The plan for the original film was considerably different from what was released. Numerous characters and plot points, many of which came from the original novel, were used in early drafts. Producer Walt Disney was displeased with the work that was being done and called a halt to the project midway into production so that the concept could be rethought and the characters redesigned.

Originally, Pinocchio was to be depicted as a Charlie McCarthy-esque wise guy, equally as rambunctious and sarcastic as the puppet in the original novel. He looked exactly like a real wooden puppet with, among other things, a long pointed nose, a peaked cap, and bare wooden hands. But Walt found that no one could really sympathize with such a character and so the designers had to redesign the puppet as much as possible. Eventually, they revised the puppet to make him look more like a real boy, with, among other things, a button nose, a child's Tyrolean hat, and standard cartoon character 4-fingered (or 3 and a thumb) hands with Mickey Mouse-type gloves on them. The only parts of him that still looked more or less like a puppet were his arms and legs. In this film, he is still led astray by deceiving characters, but gradually learns bit by bit, and even exhibits his good heart when he is offered to go to Pleasure Island by saying he needs to go home two times, before Honest John and Gideon pick him up themselves and carry him away.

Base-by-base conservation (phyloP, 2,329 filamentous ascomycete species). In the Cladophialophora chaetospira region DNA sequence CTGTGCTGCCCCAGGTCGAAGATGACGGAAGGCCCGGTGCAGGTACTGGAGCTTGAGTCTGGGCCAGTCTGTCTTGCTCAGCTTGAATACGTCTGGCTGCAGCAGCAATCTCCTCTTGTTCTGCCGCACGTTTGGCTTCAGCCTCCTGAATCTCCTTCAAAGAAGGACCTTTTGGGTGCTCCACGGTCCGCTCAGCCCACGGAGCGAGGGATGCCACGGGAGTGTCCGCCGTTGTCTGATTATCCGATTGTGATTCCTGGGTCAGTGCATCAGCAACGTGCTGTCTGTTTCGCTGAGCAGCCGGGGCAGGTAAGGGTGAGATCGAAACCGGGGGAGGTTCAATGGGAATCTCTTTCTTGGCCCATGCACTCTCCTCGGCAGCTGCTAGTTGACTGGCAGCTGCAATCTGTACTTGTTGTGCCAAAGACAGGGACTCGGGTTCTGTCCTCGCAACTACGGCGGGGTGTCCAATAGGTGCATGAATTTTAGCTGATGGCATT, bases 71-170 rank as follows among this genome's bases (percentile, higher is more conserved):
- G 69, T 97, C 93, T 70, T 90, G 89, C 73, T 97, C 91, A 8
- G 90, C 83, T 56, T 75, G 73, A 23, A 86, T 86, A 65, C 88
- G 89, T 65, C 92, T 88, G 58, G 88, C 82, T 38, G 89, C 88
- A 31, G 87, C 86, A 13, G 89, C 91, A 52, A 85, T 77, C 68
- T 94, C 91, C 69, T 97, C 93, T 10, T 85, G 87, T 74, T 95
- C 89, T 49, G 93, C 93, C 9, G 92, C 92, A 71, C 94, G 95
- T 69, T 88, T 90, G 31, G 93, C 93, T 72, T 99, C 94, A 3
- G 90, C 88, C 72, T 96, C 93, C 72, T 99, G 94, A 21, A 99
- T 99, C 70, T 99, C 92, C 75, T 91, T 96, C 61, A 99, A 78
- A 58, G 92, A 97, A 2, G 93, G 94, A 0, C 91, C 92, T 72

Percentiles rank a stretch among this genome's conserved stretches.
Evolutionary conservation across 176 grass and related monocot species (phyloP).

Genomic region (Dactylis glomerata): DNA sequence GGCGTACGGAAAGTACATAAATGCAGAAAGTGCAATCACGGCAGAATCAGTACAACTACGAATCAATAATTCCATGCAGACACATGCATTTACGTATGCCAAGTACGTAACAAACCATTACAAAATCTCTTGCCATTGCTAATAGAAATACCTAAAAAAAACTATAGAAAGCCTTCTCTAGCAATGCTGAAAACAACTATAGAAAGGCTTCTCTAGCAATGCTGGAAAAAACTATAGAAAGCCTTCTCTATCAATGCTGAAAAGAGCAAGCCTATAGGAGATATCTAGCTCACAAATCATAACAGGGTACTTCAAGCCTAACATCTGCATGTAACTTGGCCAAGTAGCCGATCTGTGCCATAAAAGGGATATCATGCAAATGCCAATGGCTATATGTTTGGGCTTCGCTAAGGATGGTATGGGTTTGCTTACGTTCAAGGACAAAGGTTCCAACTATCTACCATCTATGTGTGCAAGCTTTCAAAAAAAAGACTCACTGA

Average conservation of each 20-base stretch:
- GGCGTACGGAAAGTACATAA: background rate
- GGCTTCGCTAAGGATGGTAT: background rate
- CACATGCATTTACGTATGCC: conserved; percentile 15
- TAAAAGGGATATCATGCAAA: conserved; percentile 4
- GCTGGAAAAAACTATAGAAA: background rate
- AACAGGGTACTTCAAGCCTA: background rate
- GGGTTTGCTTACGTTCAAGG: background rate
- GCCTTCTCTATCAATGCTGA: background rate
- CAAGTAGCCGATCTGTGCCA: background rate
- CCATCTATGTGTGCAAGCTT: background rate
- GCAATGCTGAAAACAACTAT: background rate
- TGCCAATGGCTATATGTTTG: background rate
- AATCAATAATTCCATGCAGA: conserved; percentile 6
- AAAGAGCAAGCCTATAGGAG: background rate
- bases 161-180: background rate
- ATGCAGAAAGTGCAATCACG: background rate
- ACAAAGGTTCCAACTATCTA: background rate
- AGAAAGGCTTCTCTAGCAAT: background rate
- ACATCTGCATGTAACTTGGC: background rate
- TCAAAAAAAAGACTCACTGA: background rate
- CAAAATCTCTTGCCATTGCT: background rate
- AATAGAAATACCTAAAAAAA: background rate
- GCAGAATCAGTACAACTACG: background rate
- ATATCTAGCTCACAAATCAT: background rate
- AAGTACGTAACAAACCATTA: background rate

Additionally, it was at this stage that the character of the cricket was expanded. Jiminy Cricket became central to the story. Originally the cricket wasn't even in the film. Once added, he was depicted as an actual (that is, less anthropomorphized) cricket with toothed legs and waving antennae. But again Walt wanted someone more likable, so Ward Kimball conjured up "a little man with no ears. That was the only thing about him that was like an insect."